The fall in portfolio inflows into equity may suggest foreign investment flows into India have peaked. But debt markets indicate otherwise. And that may not be good news
The sharp rise in foreign investment inflows into India in recent months, which has strengthened the rupee, has diverted attention from two disturbing features of the inflow: its composition and its volatility.
The issue of volatility was underlined when inflows of foreign institutional investment rose from a negative $512 million in January 2017 to $8.6 billion in March this year, only to fall and fluctuate between $3.5 and $4.5 billion, before collapsing once more to $158 million in August (Chart 1).
However, these changes have not given cause for concern because debt flows in recent times have been large and more stable. As a result, on average, inflows into India are more than needed to finance the current account deficit kept under control because of low commodity, especially oil, prices.
Signs that matter
Though projected to rise in this financial year because of a rise in the trade deficit, the current account deficit stood at a comfortable 0.7 per cent of GDP in 2016-17. As a result foreign exchange reserves are still high and rising.
So for those upbeat about the performance of India’s debt and equity markets the August performance is only a blip. Not without reason. As Chart 2 shows, the average level of portfolio flows into equity and debt markets has risen over the two quarters ending April-June 2017.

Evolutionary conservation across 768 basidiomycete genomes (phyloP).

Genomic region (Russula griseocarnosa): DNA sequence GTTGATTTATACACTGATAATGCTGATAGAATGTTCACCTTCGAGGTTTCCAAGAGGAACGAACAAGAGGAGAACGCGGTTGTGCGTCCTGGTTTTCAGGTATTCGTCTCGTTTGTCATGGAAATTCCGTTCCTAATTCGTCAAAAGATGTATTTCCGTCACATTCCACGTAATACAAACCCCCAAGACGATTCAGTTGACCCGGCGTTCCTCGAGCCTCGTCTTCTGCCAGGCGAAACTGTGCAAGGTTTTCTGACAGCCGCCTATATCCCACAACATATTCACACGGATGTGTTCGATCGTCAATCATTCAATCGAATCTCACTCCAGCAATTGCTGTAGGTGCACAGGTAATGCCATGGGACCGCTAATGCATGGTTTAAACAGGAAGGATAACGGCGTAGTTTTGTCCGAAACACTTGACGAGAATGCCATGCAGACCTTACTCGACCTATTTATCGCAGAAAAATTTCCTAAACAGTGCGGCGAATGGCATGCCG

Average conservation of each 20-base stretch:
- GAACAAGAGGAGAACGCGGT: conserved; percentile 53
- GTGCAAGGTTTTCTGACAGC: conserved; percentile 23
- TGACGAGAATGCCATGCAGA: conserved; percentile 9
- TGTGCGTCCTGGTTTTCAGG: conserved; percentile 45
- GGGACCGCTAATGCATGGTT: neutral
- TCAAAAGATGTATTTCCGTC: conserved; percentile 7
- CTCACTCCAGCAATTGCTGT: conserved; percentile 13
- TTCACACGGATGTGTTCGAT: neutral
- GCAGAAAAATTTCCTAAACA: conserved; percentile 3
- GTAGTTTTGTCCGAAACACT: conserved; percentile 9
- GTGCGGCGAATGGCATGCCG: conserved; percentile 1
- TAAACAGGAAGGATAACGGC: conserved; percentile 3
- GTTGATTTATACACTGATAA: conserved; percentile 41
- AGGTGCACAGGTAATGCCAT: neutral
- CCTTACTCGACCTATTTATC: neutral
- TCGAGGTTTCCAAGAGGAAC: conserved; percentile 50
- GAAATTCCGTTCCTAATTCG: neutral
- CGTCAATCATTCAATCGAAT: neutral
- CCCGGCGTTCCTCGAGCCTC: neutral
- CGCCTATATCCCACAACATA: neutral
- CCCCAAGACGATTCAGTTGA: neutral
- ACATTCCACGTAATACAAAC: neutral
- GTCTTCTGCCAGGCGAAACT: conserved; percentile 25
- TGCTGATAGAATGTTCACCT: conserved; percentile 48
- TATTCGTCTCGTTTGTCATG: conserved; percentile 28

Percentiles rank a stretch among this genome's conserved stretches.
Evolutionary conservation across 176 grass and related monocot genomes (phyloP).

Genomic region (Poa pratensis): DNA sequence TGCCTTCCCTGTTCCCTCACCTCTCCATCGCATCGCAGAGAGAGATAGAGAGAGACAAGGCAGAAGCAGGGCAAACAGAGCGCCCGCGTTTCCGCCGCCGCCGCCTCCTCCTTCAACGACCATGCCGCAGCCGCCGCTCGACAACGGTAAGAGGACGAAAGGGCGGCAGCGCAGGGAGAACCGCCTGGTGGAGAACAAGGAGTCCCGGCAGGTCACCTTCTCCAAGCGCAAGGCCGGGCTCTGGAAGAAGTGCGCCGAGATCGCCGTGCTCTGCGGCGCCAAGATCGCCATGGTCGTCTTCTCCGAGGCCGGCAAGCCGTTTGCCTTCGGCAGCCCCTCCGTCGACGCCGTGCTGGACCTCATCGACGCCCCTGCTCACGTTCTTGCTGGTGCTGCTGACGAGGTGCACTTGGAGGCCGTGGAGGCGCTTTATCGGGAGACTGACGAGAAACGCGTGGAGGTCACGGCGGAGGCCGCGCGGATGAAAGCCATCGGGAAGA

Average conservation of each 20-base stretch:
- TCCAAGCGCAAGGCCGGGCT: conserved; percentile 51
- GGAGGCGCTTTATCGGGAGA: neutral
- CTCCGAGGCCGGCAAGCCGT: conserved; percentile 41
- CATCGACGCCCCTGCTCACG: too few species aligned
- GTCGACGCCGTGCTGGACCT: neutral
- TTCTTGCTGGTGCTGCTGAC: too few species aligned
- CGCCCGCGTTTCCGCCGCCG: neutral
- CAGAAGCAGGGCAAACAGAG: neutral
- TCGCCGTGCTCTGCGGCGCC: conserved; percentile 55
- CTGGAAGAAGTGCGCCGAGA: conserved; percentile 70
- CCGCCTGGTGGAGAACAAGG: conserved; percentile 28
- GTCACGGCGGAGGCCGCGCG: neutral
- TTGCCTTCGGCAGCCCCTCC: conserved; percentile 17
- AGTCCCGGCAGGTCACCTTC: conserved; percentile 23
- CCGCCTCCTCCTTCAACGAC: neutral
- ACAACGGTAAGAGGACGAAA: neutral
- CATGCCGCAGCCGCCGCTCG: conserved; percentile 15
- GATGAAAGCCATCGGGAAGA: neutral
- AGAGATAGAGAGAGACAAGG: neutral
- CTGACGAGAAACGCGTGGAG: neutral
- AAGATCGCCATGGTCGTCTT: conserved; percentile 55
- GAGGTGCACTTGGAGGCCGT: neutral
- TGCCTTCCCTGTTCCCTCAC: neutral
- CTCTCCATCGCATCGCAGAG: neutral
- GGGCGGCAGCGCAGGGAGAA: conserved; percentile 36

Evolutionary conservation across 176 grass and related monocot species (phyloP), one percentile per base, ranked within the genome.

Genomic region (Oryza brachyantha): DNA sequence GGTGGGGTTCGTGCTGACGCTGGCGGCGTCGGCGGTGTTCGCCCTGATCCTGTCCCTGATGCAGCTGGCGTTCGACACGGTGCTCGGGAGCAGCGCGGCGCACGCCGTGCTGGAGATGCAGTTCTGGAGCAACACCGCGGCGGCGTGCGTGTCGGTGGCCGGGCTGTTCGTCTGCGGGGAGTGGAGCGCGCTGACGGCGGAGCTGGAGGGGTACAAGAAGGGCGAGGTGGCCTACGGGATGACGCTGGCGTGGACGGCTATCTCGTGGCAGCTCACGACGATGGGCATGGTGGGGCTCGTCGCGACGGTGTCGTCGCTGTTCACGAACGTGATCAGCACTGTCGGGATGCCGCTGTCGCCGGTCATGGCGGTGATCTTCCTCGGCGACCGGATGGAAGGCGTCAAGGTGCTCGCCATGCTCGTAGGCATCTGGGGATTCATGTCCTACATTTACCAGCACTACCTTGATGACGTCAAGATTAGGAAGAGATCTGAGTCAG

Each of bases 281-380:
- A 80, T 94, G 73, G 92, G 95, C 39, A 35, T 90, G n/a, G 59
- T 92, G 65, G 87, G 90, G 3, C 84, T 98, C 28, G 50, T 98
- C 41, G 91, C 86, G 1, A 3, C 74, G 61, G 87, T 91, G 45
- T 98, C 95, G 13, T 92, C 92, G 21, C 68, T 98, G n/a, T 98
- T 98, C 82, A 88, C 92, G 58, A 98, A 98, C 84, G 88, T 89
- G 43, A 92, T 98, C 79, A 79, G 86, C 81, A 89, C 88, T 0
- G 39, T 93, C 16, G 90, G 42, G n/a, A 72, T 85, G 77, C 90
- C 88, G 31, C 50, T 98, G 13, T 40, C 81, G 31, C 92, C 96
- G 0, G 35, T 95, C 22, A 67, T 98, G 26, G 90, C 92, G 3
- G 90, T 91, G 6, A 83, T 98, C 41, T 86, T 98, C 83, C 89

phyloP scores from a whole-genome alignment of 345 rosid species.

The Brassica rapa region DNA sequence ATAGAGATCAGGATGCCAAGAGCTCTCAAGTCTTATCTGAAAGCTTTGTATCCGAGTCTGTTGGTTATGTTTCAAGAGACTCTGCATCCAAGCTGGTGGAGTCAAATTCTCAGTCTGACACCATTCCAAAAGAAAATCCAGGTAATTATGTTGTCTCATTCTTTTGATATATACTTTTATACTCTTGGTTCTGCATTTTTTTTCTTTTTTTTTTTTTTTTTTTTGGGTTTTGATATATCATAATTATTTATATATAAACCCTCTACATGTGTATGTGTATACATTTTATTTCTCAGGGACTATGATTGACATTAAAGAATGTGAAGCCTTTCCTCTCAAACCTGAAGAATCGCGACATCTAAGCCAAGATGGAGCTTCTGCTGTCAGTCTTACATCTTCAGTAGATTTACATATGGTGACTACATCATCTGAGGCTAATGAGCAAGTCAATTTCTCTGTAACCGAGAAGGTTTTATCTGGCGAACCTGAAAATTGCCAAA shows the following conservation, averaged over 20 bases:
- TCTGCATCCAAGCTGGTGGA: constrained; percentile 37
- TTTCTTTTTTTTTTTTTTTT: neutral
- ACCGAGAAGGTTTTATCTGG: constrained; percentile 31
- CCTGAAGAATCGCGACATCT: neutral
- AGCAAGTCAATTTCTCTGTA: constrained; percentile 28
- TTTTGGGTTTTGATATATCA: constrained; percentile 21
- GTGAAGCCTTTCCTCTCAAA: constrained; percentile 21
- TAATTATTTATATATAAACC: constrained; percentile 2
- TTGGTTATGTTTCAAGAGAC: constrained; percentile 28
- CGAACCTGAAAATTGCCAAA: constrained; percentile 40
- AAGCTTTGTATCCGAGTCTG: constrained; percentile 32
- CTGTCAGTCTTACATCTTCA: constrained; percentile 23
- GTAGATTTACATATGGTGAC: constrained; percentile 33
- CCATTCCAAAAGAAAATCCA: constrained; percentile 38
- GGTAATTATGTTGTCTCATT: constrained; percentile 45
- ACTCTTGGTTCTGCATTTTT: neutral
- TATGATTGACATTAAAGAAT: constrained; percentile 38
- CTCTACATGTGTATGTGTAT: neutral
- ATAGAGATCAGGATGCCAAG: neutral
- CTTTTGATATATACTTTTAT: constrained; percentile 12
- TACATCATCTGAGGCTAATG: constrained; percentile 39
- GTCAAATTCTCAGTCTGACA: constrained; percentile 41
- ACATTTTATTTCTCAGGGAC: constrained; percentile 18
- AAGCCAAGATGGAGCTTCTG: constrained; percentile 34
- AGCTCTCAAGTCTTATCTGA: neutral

With direct investment flows stable, aggregate foreign investment flows have also risen. But a longer term picture (Chart 3) does suggest that while direct investment has been on the rise, portfolio investment flows have been extremely volatile.
In fact, what has been noteworthy in recent times is the appetite for bonds, especially government, but also corporate bonds. In the case of sovereign bonds the reasons are obvious — they are secure, offer high returns by international standards and investors believe that the rupee would hold and not depreciate fast, eroding returns in foreign exchange terms. If these conditions continue to hold they are an attractive target.